Abolition as Grace

You and I believe that slavery is wrong, but neither of us came to this conclusion on our own. So starts perhaps my favorite blog post of the year, published last weekend by historian Jay Case (professor at Malone University; author of An Unpredictable Gospel) and entitled, “An Ethical Conviction That You Hold, For Which … More Abolition as Grace

Grateful to Vote

I just cast my ballot, but I’ve got to admit: I’ve rarely been so unenthusiastic going into the booth. I’m normally the kind of citizen who is giddy on Election Day — shucks, I even show up for primary elections when all that’s at stake is a city council seat — but this year I … More Grateful to Vote

Women, Virtue, and Politics: From 1793 to Today

On October 30, 1793, the French National Convention — having repeatedly declined to recognize women’s right to vote — abolished women’s debating clubs and other political societies. It may be tempting to dismiss this as a little-remembered moment of misogyny by revolutionaries five weeks into their Reign of Terror. Except that the Jacobins and other … More Women, Virtue, and Politics: From 1793 to Today

Praying with the International Religious Freedom Report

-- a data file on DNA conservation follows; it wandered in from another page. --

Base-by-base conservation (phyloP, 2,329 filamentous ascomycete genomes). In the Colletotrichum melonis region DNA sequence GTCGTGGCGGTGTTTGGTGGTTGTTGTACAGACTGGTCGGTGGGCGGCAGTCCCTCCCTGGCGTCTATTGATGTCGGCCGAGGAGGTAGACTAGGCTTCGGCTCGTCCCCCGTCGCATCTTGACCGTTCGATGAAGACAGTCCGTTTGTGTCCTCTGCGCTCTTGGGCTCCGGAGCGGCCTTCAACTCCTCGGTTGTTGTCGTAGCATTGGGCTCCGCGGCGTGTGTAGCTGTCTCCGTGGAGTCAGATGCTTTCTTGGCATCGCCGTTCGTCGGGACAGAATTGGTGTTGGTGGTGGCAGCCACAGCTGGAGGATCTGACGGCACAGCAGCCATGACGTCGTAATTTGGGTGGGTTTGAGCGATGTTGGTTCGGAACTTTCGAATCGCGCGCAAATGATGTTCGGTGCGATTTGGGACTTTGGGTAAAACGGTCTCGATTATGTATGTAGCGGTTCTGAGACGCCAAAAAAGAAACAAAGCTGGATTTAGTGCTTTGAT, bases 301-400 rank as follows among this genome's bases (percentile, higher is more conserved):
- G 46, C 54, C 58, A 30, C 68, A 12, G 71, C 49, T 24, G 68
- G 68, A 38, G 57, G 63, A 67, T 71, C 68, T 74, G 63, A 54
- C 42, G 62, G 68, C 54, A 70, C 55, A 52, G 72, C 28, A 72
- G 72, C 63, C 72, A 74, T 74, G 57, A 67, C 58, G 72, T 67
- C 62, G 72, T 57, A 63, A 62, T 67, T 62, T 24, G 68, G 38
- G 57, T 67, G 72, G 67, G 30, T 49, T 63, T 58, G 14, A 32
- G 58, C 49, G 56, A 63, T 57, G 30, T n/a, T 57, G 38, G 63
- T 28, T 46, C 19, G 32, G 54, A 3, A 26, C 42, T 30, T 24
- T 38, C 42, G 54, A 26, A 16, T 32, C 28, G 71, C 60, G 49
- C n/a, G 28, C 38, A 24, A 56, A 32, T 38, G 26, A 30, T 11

Today’s report of nineteen more Christians being killed in Nigeria hastened along a post I’ve been meaning to write for a week or so: in which I tweak some advice that Karl Barth may or may not have given and encourage readers to join me in spending some time praying with the Bible in one … More Praying with the International Religious Freedom Report

David Brooks, Erasmus, and Luther Walk into a Bar…

On Monday one of my colleagues, joking about the growth of “Leadership Studies” programs, suggested that we should probably offer a “Followership Studies” minor. From his mouth to God’s ear. Or, at least, to David Brooks’… Maybe before we can build great monuments to leaders we have to relearn the art of following. Democratic followership … More David Brooks, Erasmus, and Luther Walk into a Bar…

The Curious Case of the Popularity of Wm. Wilberforce

During Bethel’s commencement exercises last month, our speaker told the soon-to-be graduates the story of the British evangelical politician William Wilberforce, who dedicated his life to the abolition of the slave trade (accomplished in 1807) and then slavery itself (just before his death in 1833). Up on stage among the berobed faculty, my friend Sam … More The Curious Case of the Popularity of Wm. Wilberforce

The Kony Kerfuffle

In yesterday’s links post, I mentioned the “Kony 2012” film recently released by the group Invisible Children, and the strong criticisms it received. I linked to a couple of particularly thoughtful posts by one of my former students, a development worker now living in Uganda, where Kony first came to infamy. Brief overview: Joseph Kony … More The Kony Kerfuffle